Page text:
The legal perspective of mitochondrial donation: What happens when science meets the boundaries of ethics and law?

James Lawford Davies was invited to present at the Wellcome Genome Campus as a part of the first ever Society and Ethics Seminar Series
8th May 2017

Speaker Bio (from Hempson's website):

James has always worked in the health sector. He qualified as a solicitor in 2000 after training with a specialist healthcare firm. After qualifying he became increasingly specialised in the regulation of assisted reproduction and embryo research, and subsequently in broader human tissue and cell based therapies and research. He later joined the litigation team at Clifford Chance before setting up his own niche life sciences firm in 2010. James joined Hempsons in 2015.

James advises a large number of clinics, hospitals, universities and research centres licensed by the Human Fertilisation and Embryology Authority (HFEA), the Human Tissue Authority (HTA) and the Care Quality Commission (CQC). He has been involved in most of the leading cases relating to assisted reproduction, embryo and stem cell research. James’ recent pro bono work has been highlighted in a case study by the Law Society, which can be found here.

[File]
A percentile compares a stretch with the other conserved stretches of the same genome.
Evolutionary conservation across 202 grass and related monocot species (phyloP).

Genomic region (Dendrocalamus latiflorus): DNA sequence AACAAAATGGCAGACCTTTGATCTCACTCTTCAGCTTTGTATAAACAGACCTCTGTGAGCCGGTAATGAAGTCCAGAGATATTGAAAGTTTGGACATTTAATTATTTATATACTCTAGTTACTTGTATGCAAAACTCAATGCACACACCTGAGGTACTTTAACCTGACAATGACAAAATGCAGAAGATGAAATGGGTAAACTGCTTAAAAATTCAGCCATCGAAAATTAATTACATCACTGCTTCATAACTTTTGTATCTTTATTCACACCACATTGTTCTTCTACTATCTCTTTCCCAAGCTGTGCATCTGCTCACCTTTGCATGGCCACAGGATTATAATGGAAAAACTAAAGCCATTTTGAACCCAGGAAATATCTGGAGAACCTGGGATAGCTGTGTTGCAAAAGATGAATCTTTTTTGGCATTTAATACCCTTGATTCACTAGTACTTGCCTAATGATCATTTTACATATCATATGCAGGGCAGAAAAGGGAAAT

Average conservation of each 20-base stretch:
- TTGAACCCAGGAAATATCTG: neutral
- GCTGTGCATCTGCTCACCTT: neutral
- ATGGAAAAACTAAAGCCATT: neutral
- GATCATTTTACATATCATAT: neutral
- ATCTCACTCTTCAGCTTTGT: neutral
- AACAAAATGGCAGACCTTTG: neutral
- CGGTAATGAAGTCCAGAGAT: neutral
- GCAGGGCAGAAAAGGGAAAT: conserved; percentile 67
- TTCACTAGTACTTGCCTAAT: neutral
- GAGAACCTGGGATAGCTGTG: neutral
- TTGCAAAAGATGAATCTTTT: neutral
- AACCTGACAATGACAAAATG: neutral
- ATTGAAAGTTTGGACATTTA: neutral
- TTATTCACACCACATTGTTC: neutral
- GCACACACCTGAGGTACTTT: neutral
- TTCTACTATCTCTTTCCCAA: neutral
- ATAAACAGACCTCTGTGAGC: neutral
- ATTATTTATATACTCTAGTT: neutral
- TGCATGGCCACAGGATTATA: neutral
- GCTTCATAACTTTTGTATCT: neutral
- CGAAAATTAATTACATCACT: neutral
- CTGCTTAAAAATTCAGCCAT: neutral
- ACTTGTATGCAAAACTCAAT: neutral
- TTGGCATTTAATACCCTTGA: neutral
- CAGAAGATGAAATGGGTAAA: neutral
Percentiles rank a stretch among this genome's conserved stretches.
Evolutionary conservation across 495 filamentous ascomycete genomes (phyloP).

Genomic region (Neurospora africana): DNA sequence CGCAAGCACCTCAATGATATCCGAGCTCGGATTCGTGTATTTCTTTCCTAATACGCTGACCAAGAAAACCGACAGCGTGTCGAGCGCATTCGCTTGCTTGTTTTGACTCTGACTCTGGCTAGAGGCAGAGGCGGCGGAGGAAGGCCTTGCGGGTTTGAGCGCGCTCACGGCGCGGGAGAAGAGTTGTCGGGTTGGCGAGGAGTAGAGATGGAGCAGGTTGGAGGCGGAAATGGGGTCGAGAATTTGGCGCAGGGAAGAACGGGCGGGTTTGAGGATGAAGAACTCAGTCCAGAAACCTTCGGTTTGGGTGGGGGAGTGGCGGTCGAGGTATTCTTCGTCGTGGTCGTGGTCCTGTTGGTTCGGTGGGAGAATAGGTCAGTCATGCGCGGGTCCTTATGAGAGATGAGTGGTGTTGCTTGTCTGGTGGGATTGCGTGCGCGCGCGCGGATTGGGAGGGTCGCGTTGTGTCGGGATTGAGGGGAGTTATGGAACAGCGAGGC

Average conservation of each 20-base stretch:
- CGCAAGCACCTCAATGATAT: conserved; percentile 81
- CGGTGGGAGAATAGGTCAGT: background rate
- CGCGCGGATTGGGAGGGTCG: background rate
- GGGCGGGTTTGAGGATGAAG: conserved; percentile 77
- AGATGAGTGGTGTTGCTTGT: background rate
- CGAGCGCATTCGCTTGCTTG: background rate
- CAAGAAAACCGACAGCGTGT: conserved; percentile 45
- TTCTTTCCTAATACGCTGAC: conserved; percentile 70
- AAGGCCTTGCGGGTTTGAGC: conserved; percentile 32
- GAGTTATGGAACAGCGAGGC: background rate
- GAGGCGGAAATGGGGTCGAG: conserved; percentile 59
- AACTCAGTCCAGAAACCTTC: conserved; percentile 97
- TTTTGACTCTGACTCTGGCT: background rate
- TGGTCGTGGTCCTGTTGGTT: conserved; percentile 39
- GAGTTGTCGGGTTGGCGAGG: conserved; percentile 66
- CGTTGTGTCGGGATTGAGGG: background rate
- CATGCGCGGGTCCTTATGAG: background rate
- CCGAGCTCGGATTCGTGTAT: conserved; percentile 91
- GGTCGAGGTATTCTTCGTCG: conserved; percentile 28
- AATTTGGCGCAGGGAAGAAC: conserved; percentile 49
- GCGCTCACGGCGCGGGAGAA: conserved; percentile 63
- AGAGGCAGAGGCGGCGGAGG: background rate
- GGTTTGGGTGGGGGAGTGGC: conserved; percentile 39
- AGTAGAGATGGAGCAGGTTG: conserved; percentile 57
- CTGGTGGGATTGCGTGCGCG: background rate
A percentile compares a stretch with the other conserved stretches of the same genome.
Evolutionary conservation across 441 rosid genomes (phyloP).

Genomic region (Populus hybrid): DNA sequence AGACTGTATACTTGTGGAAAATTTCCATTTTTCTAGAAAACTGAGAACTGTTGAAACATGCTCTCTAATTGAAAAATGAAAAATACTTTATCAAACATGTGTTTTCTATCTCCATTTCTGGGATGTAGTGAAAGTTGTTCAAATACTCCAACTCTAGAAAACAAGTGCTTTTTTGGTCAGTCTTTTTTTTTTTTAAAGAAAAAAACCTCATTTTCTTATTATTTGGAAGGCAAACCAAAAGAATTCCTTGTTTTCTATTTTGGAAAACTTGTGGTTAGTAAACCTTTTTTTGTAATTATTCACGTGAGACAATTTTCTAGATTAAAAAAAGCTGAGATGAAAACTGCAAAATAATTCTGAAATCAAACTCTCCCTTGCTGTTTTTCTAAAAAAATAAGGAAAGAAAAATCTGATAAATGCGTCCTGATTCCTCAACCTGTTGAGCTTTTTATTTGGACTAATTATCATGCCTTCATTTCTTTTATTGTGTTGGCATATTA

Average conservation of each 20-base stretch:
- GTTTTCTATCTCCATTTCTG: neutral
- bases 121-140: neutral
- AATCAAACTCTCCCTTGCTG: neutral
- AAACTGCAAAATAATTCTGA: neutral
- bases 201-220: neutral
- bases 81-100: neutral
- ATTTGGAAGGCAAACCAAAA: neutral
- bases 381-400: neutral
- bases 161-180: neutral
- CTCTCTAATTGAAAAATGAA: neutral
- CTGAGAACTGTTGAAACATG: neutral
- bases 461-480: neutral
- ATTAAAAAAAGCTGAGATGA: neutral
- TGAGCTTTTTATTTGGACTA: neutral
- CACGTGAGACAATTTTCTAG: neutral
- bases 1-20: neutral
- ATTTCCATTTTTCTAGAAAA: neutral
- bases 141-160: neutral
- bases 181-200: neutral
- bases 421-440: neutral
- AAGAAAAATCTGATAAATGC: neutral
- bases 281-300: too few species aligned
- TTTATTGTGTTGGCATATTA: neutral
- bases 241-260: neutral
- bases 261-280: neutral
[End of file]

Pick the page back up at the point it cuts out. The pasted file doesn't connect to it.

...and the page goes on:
James is an experienced litigator and has been involved in cases at every level in the UK courts. Much of his work concerns the judicial review of regulatory bodies, and cases arising as a result of regulatory action.

In addition to his private practice, James was a lecturer in law and medicine at the University of Newcastle and a visiting research fellow at Durham University Law School. He is now a honorary lecturer in the Department of Biochemical Engineering at University College London.

Downloads:

Citation:

Lawford Davies J (2017).The legal perspective of mitochondrial donation: What happens when science meets the boundaries of ethics and law? Invited speaker as a part of the Society and Ethics Research Seminar Series. 8 May. Wellcome Genome Campus, Cambridge, UK